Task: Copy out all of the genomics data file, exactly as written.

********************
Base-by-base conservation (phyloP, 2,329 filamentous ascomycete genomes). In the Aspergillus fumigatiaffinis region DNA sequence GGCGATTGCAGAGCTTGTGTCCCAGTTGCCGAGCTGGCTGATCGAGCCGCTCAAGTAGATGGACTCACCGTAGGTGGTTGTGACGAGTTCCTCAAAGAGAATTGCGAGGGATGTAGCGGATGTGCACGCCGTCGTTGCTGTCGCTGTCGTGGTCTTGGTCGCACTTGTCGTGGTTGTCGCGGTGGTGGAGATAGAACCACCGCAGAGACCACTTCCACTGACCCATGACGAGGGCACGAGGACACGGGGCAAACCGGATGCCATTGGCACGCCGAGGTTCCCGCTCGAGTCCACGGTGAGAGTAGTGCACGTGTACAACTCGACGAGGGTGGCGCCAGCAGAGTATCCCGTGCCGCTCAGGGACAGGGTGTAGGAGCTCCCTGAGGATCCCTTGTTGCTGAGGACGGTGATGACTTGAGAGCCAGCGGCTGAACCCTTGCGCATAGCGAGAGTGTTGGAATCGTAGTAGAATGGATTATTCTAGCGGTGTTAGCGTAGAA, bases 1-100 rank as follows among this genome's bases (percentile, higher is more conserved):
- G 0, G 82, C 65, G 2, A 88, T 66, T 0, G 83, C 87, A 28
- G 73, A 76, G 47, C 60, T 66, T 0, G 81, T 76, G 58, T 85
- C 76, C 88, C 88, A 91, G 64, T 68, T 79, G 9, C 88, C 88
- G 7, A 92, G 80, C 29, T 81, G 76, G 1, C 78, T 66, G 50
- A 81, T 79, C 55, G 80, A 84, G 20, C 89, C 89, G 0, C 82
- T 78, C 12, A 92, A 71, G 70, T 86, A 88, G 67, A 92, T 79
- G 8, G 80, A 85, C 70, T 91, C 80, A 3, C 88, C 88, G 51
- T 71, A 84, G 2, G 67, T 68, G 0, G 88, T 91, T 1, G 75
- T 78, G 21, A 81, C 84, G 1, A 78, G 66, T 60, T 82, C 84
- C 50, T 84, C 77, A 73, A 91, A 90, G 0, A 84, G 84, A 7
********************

Base-by-base conservation (phyloP, 2,329 filamentous ascomycete genomes). In the Aspergillus fumigatiaffinis region DNA sequence GGCGATTGCAGAGCTTGTGTCCCAGTTGCCGAGCTGGCTGATCGAGCCGCTCAAGTAGATGGACTCACCGTAGGTGGTTGTGACGAGTTCCTCAAAGAGAATTGCGAGGGATGTAGCGGATGTGCACGCCGTCGTTGCTGTCGCTGTCGTGGTCTTGGTCGCACTTGTCGTGGTTGTCGCGGTGGTGGAGATAGAACCACCGCAGAGACCACTTCCACTGACCCATGACGAGGGCACGAGGACACGGGGCAAACCGGATGCCATTGGCACGCCGAGGTTCCCGCTCGAGTCCACGGTGAGAGTAGTGCACGTGTACAACTCGACGAGGGTGGCGCCAGCAGAGTATCCCGTGCCGCTCAGGGACAGGGTGTAGGAGCTCCCTGAGGATCCCTTGTTGCTGAGGACGGTGATGACTTGAGAGCCAGCGGCTGAACCCTTGCGCATAGCGAGAGTGTTGGAATCGTAGTAGAATGGATTATTCTAGCGGTGTTAGCGTAGAA, bases 1-100 rank as follows among this genome's bases (percentile, higher is more conserved):
- G 0, G 82, C 65, G 2, A 88, T 66, T 0, G 83, C 87, A 28
- G 73, A 76, G 47, C 60, T 66, T 0, G 81, T 76, G 58, T 85
- C 76, C 88, C 88, A 91, G 64, T 68, T 79, G 9, C 88, C 88
- G 7, A 92, G 80, C 29, T 81, G 76, G 1, C 78, T 66, G 50
- A 81, T 79, C 55, G 80, A 84, G 20, C 89, C 89, G 0, C 82
- T 78, C 12, A 92, A 71, G 70, T 86, A 88, G 67, A 92, T 79
- G 8, G 80, A 85, C 70, T 91, C 80, A 3, C 88, C 88, G 51
- T 71, A 84, G 2, G 67, T 68, G 0, G 88, T 91, T 1, G 75
- T 78, G 21, A 81, C 84, G 1, A 78, G 66, T 60, T 82, C 84
- C 50, T 84, C 77, A 73, A 91, A 90, G 0, A 84, G 84, A 7